Magically Wonderful: Exploring & Kayaking the Sea Caves of Anacapa Island
There was a few of us who decided to get as close as we could to Arch Rock, one of the symbols of Channel Islands National Park. The waves were breaking dangerously under the 40-foot gateway, but from a couple hundred yards away, it was still a spectacle to watch. Paddling back to the dock at Anacapa Island, I got ahead of our kayking group, but I didn't know how far ahead I was until I heard breathing behind me. And it didn't sound human.
I turn my head and -- whoa! -- spot a sea lion right there. As soon as we meet eyes, he dives back underwater. Well, that was a nice surprise, I think, as I continue to paddle. The breathing happens again, I turn my head, he dives underwater. This happens a few more times and is becomes humorous and somewhat endearing, sort of like playing peek-a-boo with a little kid. So I decide to stop and turn my kayak around to paddle backwards, hoping to catch him surface in full view. This sea lion, apparently too smart for me, somehow figures it out (or gets lucky) and pops up behind me. Damn!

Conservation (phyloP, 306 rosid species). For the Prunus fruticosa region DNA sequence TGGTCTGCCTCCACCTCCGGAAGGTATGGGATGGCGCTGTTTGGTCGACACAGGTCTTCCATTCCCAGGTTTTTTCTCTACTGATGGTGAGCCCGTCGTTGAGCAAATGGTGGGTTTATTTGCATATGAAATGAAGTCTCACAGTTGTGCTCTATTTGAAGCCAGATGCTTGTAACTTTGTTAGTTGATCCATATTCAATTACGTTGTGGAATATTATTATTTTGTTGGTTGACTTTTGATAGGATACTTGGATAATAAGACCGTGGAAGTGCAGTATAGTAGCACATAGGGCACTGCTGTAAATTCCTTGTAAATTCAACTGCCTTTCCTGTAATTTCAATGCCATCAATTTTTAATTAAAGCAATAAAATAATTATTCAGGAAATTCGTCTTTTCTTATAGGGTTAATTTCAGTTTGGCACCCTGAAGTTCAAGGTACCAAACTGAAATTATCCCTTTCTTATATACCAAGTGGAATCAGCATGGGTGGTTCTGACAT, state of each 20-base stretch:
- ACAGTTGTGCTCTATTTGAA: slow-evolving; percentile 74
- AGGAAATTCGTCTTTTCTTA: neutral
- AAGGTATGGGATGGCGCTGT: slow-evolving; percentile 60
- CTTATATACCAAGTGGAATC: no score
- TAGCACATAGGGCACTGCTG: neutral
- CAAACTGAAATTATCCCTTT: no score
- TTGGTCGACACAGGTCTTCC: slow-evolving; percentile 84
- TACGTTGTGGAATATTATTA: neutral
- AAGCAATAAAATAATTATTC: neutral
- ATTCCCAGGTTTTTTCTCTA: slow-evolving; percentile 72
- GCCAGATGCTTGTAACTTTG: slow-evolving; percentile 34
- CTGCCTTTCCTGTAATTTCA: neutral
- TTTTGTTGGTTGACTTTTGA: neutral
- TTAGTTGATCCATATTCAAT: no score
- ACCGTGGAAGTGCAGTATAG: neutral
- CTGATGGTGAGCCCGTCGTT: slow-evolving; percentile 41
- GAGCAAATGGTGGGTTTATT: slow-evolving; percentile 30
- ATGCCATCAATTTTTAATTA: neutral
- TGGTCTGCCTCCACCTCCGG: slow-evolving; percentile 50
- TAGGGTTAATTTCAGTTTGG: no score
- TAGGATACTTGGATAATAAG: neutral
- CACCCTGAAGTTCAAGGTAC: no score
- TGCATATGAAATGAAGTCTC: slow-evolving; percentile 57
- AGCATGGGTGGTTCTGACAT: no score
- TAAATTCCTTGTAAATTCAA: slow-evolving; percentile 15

Anacapa is the second smallest in the eight-island Channel Islands chain off the coast of Southern California. As one of the five islands in the namesake national park, it's also one of the most visited. About 14 miles off the coast of Oxnard, about one hour's drive from Los Angeles, the volcanic rock jutting out of the ocean is often known for being a major seabird rookery and spot to see rare Giant Coreopsis flowers. But hundreds of feet below the sheer cliffs is whole other world.